Switches and buttons come in many forms and variations depending on the use-case. Most often, interaction with the switch relates to altering between two states: on (closed) or off (open). We distinguish between three types: switches, buttons and switch buttons.
A switch allows you to toggle between two states, which means that the switch will stay in an altered state when released. They’re also referred to as toggle switches. A common example is a household light switch.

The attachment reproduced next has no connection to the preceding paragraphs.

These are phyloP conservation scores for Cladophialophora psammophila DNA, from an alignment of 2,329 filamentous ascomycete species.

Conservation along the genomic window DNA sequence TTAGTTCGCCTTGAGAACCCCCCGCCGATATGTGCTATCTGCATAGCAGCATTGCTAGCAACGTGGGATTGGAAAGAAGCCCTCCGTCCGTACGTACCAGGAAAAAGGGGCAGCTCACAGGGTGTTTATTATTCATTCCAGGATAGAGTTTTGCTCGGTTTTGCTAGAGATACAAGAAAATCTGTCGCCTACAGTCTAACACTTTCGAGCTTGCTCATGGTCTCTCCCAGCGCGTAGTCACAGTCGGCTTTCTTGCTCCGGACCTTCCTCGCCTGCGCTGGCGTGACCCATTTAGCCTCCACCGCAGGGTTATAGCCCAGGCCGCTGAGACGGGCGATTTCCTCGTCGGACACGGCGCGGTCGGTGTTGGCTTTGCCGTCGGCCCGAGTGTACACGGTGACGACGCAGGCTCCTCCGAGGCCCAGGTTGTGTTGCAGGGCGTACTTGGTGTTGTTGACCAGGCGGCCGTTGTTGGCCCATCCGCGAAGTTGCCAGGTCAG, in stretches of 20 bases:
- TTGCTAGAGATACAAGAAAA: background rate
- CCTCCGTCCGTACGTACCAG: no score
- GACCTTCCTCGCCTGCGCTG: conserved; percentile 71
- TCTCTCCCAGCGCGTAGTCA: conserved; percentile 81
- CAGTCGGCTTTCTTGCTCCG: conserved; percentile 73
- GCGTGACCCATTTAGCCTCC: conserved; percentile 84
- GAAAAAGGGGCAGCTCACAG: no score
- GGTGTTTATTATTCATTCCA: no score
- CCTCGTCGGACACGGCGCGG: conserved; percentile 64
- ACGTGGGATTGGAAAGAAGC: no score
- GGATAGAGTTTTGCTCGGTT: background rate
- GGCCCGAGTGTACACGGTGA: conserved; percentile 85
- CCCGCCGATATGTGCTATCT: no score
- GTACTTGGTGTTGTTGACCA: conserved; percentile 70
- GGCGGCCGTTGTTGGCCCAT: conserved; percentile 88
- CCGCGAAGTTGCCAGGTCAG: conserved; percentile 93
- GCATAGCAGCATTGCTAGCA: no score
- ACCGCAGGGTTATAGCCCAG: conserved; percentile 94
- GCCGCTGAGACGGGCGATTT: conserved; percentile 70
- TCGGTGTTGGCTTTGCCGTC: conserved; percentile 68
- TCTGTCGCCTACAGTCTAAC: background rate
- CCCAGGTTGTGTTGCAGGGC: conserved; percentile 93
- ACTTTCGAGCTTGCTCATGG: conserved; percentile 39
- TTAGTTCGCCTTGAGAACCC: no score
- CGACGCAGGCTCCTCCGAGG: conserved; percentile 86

A button will change state when pressed, but return to its original state when released. Buttons are therefore classified as NO (normally open) or NC (normally closed) as reference to the ‘basic’ state of the button prior to interaction – or in other words, wether the button is on (NC) or off (NO) when you aren’t touching it. An example is a button on a TV-remote or similar.
A switch button refers to a button which operates like a switch. It toggles between the two states with every other click. This function can be physical, and works much like a ballpoint pen, but it can also be coded digitally using a regular button. Coding a switch button requires use of debounce to ignore noise. See links below for more information